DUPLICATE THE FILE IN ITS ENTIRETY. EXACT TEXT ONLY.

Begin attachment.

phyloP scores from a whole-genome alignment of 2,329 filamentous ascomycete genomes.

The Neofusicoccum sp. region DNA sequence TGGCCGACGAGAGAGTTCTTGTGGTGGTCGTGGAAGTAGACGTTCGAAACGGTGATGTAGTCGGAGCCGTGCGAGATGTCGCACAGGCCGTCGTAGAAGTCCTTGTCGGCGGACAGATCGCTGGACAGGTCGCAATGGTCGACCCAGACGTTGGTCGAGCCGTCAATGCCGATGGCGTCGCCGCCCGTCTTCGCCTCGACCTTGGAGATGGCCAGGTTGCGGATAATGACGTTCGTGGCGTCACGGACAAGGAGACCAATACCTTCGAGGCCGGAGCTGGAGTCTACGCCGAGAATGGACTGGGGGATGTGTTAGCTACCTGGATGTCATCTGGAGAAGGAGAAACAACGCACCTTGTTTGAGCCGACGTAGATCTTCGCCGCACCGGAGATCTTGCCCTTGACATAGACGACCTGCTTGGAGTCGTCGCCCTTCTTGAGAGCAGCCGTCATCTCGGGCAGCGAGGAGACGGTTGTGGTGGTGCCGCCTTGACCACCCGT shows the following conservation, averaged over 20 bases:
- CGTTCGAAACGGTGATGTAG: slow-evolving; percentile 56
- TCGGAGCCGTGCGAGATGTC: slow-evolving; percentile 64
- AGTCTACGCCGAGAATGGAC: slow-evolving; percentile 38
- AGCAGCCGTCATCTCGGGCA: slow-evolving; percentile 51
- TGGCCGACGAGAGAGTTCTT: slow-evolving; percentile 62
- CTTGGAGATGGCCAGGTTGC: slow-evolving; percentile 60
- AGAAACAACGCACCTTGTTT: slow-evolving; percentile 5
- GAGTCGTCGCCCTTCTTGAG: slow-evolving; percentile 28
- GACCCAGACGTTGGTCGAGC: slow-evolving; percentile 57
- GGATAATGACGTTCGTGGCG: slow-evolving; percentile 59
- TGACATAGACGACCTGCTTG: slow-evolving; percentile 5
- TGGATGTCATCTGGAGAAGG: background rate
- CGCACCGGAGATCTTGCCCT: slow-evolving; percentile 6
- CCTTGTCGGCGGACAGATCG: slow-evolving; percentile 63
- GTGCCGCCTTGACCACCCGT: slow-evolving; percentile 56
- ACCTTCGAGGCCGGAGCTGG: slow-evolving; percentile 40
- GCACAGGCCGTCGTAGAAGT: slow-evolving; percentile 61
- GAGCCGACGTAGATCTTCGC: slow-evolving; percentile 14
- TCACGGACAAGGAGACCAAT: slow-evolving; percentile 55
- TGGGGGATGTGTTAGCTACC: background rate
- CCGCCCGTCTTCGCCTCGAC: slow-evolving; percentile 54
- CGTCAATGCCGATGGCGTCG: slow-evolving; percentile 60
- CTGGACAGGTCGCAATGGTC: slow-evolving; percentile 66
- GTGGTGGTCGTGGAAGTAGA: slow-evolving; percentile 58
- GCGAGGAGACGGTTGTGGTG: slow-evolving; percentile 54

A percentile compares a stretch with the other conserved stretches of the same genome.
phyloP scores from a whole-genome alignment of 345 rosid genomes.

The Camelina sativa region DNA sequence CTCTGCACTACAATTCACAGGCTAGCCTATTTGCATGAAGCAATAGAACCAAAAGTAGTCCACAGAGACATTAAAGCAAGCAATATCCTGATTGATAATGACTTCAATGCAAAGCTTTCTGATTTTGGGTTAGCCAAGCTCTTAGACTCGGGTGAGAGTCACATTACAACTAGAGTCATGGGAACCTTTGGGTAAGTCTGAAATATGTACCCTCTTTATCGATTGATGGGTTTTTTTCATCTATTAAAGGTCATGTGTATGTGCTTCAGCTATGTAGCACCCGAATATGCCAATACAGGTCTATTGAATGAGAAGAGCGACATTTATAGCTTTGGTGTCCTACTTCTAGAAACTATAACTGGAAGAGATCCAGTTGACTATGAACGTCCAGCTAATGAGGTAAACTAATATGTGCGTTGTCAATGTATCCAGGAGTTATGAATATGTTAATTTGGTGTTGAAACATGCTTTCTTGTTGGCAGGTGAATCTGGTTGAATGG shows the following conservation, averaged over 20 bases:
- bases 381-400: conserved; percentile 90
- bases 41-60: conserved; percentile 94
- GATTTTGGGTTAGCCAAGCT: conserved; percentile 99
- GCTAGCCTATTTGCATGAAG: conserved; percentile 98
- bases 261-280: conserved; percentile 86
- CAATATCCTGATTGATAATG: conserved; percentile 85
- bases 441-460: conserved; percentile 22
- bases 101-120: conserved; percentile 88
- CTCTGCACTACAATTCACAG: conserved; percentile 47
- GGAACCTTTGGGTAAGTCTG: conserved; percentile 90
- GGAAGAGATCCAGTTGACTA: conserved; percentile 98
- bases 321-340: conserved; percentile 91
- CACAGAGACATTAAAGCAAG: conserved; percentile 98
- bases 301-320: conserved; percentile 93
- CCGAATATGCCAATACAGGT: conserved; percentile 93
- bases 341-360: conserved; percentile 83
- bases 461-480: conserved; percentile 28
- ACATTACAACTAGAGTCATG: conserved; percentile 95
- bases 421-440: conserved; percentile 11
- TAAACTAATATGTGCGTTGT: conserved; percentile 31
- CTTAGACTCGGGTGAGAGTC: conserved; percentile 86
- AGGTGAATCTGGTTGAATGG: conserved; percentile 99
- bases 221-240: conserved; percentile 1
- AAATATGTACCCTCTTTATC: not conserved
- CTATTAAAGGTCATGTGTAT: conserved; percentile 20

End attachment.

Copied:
phyloP scores from a whole-genome alignment of 2,329 filamentous ascomycete genomes.

The Neofusicoccum sp. region DNA sequence TGGCCGACGAGAGAGTTCTTGTGGTGGTCGTGGAAGTAGACGTTCGAAACGGTGATGTAGTCGGAGCCGTGCGAGATGTCGCACAGGCCGTCGTAGAAGTCCTTGTCGGCGGACAGATCGCTGGACAGGTCGCAATGGTCGACCCAGACGTTGGTCGAGCCGTCAATGCCGATGGCGTCGCCGCCCGTCTTCGCCTCGACCTTGGAGATGGCCAGGTTGCGGATAATGACGTTCGTGGCGTCACGGACAAGGAGACCAATACCTTCGAGGCCGGAGCTGGAGTCTACGCCGAGAATGGACTGGGGGATGTGTTAGCTACCTGGATGTCATCTGGAGAAGGAGAAACAACGCACCTTGTTTGAGCCGACGTAGATCTTCGCCGCACCGGAGATCTTGCCCTTGACATAGACGACCTGCTTGGAGTCGTCGCCCTTCTTGAGAGCAGCCGTCATCTCGGGCAGCGAGGAGACGGTTGTGGTGGTGCCGCCTTGACCACCCGT shows the following conservation, averaged over 20 bases:
- CGTTCGAAACGGTGATGTAG: slow-evolving; percentile 56
- TCGGAGCCGTGCGAGATGTC: slow-evolving; percentile 64
- AGTCTACGCCGAGAATGGAC: slow-evolving; percentile 38
- AGCAGCCGTCATCTCGGGCA: slow-evolving; percentile 51
- TGGCCGACGAGAGAGTTCTT: slow-evolving; percentile 62
- CTTGGAGATGGCCAGGTTGC: slow-evolving; percentile 60
- AGAAACAACGCACCTTGTTT: slow-evolving; percentile 5
- GAGTCGTCGCCCTTCTTGAG: slow-evolving; percentile 28
- GACCCAGACGTTGGTCGAGC: slow-evolving; percentile 57
- GGATAATGACGTTCGTGGCG: slow-evolving; percentile 59
- TGACATAGACGACCTGCTTG: slow-evolving; percentile 5
- TGGATGTCATCTGGAGAAGG: background rate
- CGCACCGGAGATCTTGCCCT: slow-evolving; percentile 6
- CCTTGTCGGCGGACAGATCG: slow-evolving; percentile 63
- GTGCCGCCTTGACCACCCGT: slow-evolving; percentile 56
- ACCTTCGAGGCCGGAGCTGG: slow-evolving; percentile 40
- GCACAGGCCGTCGTAGAAGT: slow-evolving; percentile 61
- GAGCCGACGTAGATCTTCGC: slow-evolving; percentile 14
- TCACGGACAAGGAGACCAAT: slow-evolving; percentile 55
- TGGGGGATGTGTTAGCTACC: background rate
- CCGCCCGTCTTCGCCTCGAC: slow-evolving; percentile 54
- CGTCAATGCCGATGGCGTCG: slow-evolving; percentile 60
- CTGGACAGGTCGCAATGGTC: slow-evolving; percentile 66
- GTGGTGGTCGTGGAAGTAGA: slow-evolving; percentile 58
- GCGAGGAGACGGTTGTGGTG: slow-evolving; percentile 54

A percentile compares a stretch with the other conserved stretches of the same genome.
phyloP scores from a whole-genome alignment of 345 rosid genomes.

The Camelina sativa region DNA sequence CTCTGCACTACAATTCACAGGCTAGCCTATTTGCATGAAGCAATAGAACCAAAAGTAGTCCACAGAGACATTAAAGCAAGCAATATCCTGATTGATAATGACTTCAATGCAAAGCTTTCTGATTTTGGGTTAGCCAAGCTCTTAGACTCGGGTGAGAGTCACATTACAACTAGAGTCATGGGAACCTTTGGGTAAGTCTGAAATATGTACCCTCTTTATCGATTGATGGGTTTTTTTCATCTATTAAAGGTCATGTGTATGTGCTTCAGCTATGTAGCACCCGAATATGCCAATACAGGTCTATTGAATGAGAAGAGCGACATTTATAGCTTTGGTGTCCTACTTCTAGAAACTATAACTGGAAGAGATCCAGTTGACTATGAACGTCCAGCTAATGAGGTAAACTAATATGTGCGTTGTCAATGTATCCAGGAGTTATGAATATGTTAATTTGGTGTTGAAACATGCTTTCTTGTTGGCAGGTGAATCTGGTTGAATGG shows the following conservation, averaged over 20 bases:
- bases 381-400: conserved; percentile 90
- bases 41-60: conserved; percentile 94
- GATTTTGGGTTAGCCAAGCT: conserved; percentile 99
- GCTAGCCTATTTGCATGAAG: conserved; percentile 98
- bases 261-280: conserved; percentile 86
- CAATATCCTGATTGATAATG: conserved; percentile 85
- bases 441-460: conserved; percentile 22
- bases 101-120: conserved; percentile 88
- CTCTGCACTACAATTCACAG: conserved; percentile 47
- GGAACCTTTGGGTAAGTCTG: conserved; percentile 90
- GGAAGAGATCCAGTTGACTA: conserved; percentile 98
- bases 321-340: conserved; percentile 91
- CACAGAGACATTAAAGCAAG: conserved; percentile 98
- bases 301-320: conserved; percentile 93
- CCGAATATGCCAATACAGGT: conserved; percentile 93
- bases 341-360: conserved; percentile 83
- bases 461-480: conserved; percentile 28
- ACATTACAACTAGAGTCATG: conserved; percentile 95
- bases 421-440: conserved; percentile 11
- TAAACTAATATGTGCGTTGT: conserved; percentile 31
- CTTAGACTCGGGTGAGAGTC: conserved; percentile 86
- AGGTGAATCTGGTTGAATGG: conserved; percentile 99
- bases 221-240: conserved; percentile 1
- AAATATGTACCCTCTTTATC: not conserved
- CTATTAAAGGTCATGTGTAT: conserved; percentile 20